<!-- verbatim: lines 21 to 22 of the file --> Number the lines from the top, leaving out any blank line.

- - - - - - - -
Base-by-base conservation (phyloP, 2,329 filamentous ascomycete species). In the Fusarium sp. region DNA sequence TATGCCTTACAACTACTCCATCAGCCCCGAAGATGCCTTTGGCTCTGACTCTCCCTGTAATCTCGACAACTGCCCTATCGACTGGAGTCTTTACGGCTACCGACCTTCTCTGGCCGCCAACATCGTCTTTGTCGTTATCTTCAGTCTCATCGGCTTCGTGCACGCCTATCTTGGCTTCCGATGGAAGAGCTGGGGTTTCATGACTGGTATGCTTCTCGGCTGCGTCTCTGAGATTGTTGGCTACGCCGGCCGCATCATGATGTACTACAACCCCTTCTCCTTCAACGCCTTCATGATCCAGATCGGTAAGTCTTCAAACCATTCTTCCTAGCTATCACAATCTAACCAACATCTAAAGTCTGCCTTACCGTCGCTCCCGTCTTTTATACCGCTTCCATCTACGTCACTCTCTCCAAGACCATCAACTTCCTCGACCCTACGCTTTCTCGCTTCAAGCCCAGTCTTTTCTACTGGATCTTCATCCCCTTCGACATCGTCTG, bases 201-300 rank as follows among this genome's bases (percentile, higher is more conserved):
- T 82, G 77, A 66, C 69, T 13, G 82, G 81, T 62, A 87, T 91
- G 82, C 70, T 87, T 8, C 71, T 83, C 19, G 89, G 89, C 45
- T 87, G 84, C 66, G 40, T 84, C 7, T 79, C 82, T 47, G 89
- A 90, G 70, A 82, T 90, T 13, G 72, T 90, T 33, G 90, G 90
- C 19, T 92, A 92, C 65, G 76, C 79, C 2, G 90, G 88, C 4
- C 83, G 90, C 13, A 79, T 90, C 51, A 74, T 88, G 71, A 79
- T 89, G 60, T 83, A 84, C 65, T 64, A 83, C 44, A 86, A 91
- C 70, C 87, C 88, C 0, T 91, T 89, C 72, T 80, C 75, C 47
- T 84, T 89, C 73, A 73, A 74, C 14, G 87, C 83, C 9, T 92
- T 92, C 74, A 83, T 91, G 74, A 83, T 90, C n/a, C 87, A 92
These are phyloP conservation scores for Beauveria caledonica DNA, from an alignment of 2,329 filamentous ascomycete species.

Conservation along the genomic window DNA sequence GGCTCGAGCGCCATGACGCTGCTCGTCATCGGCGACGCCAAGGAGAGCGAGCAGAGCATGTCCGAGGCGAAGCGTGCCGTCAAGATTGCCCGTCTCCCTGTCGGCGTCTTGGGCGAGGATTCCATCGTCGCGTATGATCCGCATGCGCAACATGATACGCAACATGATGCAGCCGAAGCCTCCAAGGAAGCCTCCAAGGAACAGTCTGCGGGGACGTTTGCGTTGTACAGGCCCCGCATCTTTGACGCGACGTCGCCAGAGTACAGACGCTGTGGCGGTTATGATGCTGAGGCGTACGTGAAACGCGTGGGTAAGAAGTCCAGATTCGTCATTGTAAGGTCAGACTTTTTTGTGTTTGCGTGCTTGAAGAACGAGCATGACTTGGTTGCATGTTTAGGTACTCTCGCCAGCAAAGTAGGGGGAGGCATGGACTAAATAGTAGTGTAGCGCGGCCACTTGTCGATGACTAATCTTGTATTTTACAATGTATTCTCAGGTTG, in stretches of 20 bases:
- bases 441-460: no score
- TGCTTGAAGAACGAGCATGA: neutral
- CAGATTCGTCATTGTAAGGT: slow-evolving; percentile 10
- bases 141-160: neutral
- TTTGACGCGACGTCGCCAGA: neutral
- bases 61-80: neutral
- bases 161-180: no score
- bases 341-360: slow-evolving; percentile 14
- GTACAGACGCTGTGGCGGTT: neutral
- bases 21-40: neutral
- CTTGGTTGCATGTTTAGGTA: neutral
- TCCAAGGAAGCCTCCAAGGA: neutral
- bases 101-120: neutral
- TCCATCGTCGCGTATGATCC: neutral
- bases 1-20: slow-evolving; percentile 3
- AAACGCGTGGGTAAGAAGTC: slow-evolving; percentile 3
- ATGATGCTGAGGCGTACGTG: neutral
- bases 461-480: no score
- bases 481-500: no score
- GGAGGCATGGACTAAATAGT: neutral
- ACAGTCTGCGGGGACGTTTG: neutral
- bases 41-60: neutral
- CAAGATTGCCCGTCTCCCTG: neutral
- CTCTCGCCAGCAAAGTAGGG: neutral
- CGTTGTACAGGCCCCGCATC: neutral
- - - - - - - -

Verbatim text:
- bases 341-360: slow-evolving; percentile 14
- GTACAGACGCTGTGGCGGTT: neutral